Originally Posted by ALBOB
So, what is the real story? Did Palin commit one of the most baffling re-tellings of revolutionary history in recent memory, or is she the victim of the sinister "gotcha" media (her nickname for any reporter/organization that asks her questions to which she doesn't have an answer)? The answer is clear, and any objective individual ought to be confident in saying that Palin's version of the story is a piece of historical fraud. A cursory reading of Paul Revere's own telling of the story in his letter to Jeremy Belknap is sufficient to show that this is the case.
In Palin's defense of her remarks, she claims that the British had been in the area of Revere's ride for seven years and that "part of his ride was to warn the British." There was certainly a British presence in that area, as Revere notes, but nothing about his telling of the events of that night suggest that part of his mission was to inform them about the presence of a rebel militia. So, unless Palin means that by warning the rebels Revere was also unintentionally warning the British, her second set of claims has no basis in history. Moreover, if she was referring this supposed unintentional warning, that certainly seems like an odd feature to focus on when asked about Paul Revere's ride.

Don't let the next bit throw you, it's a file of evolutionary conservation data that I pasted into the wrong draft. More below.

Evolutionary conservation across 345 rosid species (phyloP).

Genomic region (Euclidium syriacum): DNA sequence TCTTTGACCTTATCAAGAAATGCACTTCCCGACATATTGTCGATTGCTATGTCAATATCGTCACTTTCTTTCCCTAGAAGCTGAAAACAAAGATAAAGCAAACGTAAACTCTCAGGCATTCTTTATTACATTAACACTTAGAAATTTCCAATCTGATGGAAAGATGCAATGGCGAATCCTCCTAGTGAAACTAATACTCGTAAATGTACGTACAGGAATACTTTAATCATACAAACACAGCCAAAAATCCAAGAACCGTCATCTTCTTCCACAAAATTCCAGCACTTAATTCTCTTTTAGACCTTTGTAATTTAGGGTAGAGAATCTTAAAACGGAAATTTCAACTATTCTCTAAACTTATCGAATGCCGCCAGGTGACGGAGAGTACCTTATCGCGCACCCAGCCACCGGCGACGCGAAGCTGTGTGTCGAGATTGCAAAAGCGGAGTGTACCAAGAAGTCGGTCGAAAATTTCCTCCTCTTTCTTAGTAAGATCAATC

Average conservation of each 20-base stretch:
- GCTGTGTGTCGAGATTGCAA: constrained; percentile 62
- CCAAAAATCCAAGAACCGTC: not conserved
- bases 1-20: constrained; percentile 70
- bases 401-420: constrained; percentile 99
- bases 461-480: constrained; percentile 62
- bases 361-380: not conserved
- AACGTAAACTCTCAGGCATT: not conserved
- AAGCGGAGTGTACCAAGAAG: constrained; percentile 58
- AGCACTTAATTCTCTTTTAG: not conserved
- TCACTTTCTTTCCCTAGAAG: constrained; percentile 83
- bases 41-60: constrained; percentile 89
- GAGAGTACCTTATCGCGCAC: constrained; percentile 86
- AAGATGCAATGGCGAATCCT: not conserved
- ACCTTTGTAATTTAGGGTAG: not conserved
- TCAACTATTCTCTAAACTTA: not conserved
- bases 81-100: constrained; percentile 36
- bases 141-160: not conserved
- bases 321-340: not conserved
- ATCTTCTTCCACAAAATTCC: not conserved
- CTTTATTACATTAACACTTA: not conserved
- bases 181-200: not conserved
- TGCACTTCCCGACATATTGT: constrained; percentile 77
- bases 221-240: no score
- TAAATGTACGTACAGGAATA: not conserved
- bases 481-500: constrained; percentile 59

So what about Malcolm's claims that Revere "warned" the British upon his capture? This is also quite a stretch. This is what Revere claims happened upon his capture in pg. 4 of his letter:
"I observed a Wood at a Small distance, & made for that.When I got there, out Started Six officers, on Horse back, and orderd me to dismount;-one of them, who appeared to have the command, examined me, where I came from, & what my Name Was? I told him. it was Revere, he asked if it was Paul? I told him yes He asked me if I was an express? I answered in the afirmative. He demanded what time I left Boston? I told him; and aded,that their troops had catched aground in passing the River,and that There would be five hundred Americans there in a short time, for I had alarmedthe Countryall the way up.He imediately rode towards those who stoppd us, when all five of them came down upon a full gallop; one of them, whom I afterwards found to be MajorMitchel, of the 5th Regiment, Clapped his pistol to my head,called me by name,& told me he was going to ask mesomequestions, & if Idid not give him true answers, he would blow mybrains out.He thenaskedmesimilar questions to those above.Hethen orderd me to mount my Horse, after searching me for arms. He then orderd them to advance, & to lead me in front. When we got to the Road, they turned down towards Lexington. When we had got about one Mile, the Major Rode up to the officer that was leading me, & told him to give me to the Sergeant. As soonas he took me, the Major orderd him, if I attempted torun, or any body insulted them, to blow my brains out. We rode till we got near Lexington Meeting-house, when the Militia fired a Voley of Guns, which appeared to alarm them very much."As you can see, his "defiant warning" to the British was much less a warning than it was a confession as a result of being interrogated at gunpoint and upon threat of death.